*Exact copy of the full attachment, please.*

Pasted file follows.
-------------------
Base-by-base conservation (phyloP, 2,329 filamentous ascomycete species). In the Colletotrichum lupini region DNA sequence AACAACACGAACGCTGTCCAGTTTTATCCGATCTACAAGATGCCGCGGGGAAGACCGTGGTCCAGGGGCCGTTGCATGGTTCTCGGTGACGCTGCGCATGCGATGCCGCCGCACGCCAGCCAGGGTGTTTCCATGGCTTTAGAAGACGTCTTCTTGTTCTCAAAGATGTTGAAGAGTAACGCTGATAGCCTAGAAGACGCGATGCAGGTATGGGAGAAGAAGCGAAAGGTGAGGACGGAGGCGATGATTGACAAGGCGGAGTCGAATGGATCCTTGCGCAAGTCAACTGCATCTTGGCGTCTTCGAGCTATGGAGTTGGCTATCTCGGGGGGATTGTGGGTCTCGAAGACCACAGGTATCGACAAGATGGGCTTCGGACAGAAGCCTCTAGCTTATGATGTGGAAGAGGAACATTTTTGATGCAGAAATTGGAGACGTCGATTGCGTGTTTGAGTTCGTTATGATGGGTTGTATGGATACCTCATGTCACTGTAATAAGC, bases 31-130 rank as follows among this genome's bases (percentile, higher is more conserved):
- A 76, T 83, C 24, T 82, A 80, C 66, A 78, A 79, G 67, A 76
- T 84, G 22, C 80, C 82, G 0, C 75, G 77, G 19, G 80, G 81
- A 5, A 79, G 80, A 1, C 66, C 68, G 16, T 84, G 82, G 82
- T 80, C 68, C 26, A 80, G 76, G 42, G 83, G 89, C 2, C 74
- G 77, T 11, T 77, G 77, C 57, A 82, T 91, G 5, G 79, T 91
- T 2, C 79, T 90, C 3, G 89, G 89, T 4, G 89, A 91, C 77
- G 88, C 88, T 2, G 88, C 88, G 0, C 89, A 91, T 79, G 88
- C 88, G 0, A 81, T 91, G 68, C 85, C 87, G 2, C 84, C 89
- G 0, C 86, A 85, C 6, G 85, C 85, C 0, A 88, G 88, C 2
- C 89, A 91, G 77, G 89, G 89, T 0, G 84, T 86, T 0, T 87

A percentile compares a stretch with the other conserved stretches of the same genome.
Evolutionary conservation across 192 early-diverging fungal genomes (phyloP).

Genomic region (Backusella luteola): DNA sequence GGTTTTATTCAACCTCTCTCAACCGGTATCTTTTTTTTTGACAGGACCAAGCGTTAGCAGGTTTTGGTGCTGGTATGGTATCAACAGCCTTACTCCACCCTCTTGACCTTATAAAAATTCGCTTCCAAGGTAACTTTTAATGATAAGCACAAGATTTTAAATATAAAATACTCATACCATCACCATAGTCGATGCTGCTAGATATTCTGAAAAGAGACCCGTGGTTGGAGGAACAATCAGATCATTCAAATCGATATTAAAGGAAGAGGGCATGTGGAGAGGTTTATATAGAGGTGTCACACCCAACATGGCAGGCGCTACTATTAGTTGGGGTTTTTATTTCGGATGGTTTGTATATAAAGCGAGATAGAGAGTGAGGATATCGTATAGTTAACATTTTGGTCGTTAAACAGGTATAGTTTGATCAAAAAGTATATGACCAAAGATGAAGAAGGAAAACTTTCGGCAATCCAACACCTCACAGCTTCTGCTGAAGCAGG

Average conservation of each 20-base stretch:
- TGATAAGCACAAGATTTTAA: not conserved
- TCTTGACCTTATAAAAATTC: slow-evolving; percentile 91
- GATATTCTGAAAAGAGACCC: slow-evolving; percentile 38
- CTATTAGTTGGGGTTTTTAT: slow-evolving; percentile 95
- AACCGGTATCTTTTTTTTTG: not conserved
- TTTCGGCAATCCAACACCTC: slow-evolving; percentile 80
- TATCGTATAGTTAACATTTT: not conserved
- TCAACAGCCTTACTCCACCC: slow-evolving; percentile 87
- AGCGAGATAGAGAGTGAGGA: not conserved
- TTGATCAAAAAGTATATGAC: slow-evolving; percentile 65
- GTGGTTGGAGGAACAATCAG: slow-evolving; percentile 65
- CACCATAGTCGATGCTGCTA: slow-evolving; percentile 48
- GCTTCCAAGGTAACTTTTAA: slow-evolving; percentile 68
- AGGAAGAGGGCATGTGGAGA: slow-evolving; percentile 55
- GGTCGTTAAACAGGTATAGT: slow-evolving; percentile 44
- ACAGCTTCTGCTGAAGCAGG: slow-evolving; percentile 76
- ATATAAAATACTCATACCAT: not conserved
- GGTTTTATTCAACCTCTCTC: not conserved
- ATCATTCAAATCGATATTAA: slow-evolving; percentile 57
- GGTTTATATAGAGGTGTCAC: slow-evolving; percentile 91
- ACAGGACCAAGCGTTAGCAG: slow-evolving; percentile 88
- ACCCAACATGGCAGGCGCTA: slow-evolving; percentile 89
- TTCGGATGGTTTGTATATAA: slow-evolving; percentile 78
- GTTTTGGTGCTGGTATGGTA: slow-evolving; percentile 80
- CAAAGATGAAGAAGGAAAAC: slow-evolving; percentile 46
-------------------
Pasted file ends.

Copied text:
Base-by-base conservation (phyloP, 2,329 filamentous ascomycete species). In the Colletotrichum lupini region DNA sequence AACAACACGAACGCTGTCCAGTTTTATCCGATCTACAAGATGCCGCGGGGAAGACCGTGGTCCAGGGGCCGTTGCATGGTTCTCGGTGACGCTGCGCATGCGATGCCGCCGCACGCCAGCCAGGGTGTTTCCATGGCTTTAGAAGACGTCTTCTTGTTCTCAAAGATGTTGAAGAGTAACGCTGATAGCCTAGAAGACGCGATGCAGGTATGGGAGAAGAAGCGAAAGGTGAGGACGGAGGCGATGATTGACAAGGCGGAGTCGAATGGATCCTTGCGCAAGTCAACTGCATCTTGGCGTCTTCGAGCTATGGAGTTGGCTATCTCGGGGGGATTGTGGGTCTCGAAGACCACAGGTATCGACAAGATGGGCTTCGGACAGAAGCCTCTAGCTTATGATGTGGAAGAGGAACATTTTTGATGCAGAAATTGGAGACGTCGATTGCGTGTTTGAGTTCGTTATGATGGGTTGTATGGATACCTCATGTCACTGTAATAAGC, bases 31-130 rank as follows among this genome's bases (percentile, higher is more conserved):
- A 76, T 83, C 24, T 82, A 80, C 66, A 78, A 79, G 67, A 76
- T 84, G 22, C 80, C 82, G 0, C 75, G 77, G 19, G 80, G 81
- A 5, A 79, G 80, A 1, C 66, C 68, G 16, T 84, G 82, G 82
- T 80, C 68, C 26, A 80, G 76, G 42, G 83, G 89, C 2, C 74
- G 77, T 11, T 77, G 77, C 57, A 82, T 91, G 5, G 79, T 91
- T 2, C 79, T 90, C 3, G 89, G 89, T 4, G 89, A 91, C 77
- G 88, C 88, T 2, G 88, C 88, G 0, C 89, A 91, T 79, G 88
- C 88, G 0, A 81, T 91, G 68, C 85, C 87, G 2, C 84, C 89
- G 0, C 86, A 85, C 6, G 85, C 85, C 0, A 88, G 88, C 2
- C 89, A 91, G 77, G 89, G 89, T 0, G 84, T 86, T 0, T 87

A percentile compares a stretch with the other conserved stretches of the same genome.
Evolutionary conservation across 192 early-diverging fungal genomes (phyloP).

Genomic region (Backusella luteola): DNA sequence GGTTTTATTCAACCTCTCTCAACCGGTATCTTTTTTTTTGACAGGACCAAGCGTTAGCAGGTTTTGGTGCTGGTATGGTATCAACAGCCTTACTCCACCCTCTTGACCTTATAAAAATTCGCTTCCAAGGTAACTTTTAATGATAAGCACAAGATTTTAAATATAAAATACTCATACCATCACCATAGTCGATGCTGCTAGATATTCTGAAAAGAGACCCGTGGTTGGAGGAACAATCAGATCATTCAAATCGATATTAAAGGAAGAGGGCATGTGGAGAGGTTTATATAGAGGTGTCACACCCAACATGGCAGGCGCTACTATTAGTTGGGGTTTTTATTTCGGATGGTTTGTATATAAAGCGAGATAGAGAGTGAGGATATCGTATAGTTAACATTTTGGTCGTTAAACAGGTATAGTTTGATCAAAAAGTATATGACCAAAGATGAAGAAGGAAAACTTTCGGCAATCCAACACCTCACAGCTTCTGCTGAAGCAGG

Average conservation of each 20-base stretch:
- TGATAAGCACAAGATTTTAA: not conserved
- TCTTGACCTTATAAAAATTC: slow-evolving; percentile 91
- GATATTCTGAAAAGAGACCC: slow-evolving; percentile 38
- CTATTAGTTGGGGTTTTTAT: slow-evolving; percentile 95
- AACCGGTATCTTTTTTTTTG: not conserved
- TTTCGGCAATCCAACACCTC: slow-evolving; percentile 80
- TATCGTATAGTTAACATTTT: not conserved
- TCAACAGCCTTACTCCACCC: slow-evolving; percentile 87
- AGCGAGATAGAGAGTGAGGA: not conserved
- TTGATCAAAAAGTATATGAC: slow-evolving; percentile 65
- GTGGTTGGAGGAACAATCAG: slow-evolving; percentile 65
- CACCATAGTCGATGCTGCTA: slow-evolving; percentile 48
- GCTTCCAAGGTAACTTTTAA: slow-evolving; percentile 68
- AGGAAGAGGGCATGTGGAGA: slow-evolving; percentile 55
- GGTCGTTAAACAGGTATAGT: slow-evolving; percentile 44
- ACAGCTTCTGCTGAAGCAGG: slow-evolving; percentile 76
- ATATAAAATACTCATACCAT: not conserved
- GGTTTTATTCAACCTCTCTC: not conserved
- ATCATTCAAATCGATATTAA: slow-evolving; percentile 57
- GGTTTATATAGAGGTGTCAC: slow-evolving; percentile 91
- ACAGGACCAAGCGTTAGCAG: slow-evolving; percentile 88
- ACCCAACATGGCAGGCGCTA: slow-evolving; percentile 89
- TTCGGATGGTTTGTATATAA: slow-evolving; percentile 78
- GTTTTGGTGCTGGTATGGTA: slow-evolving; percentile 80
- CAAAGATGAAGAAGGAAAAC: slow-evolving; percentile 46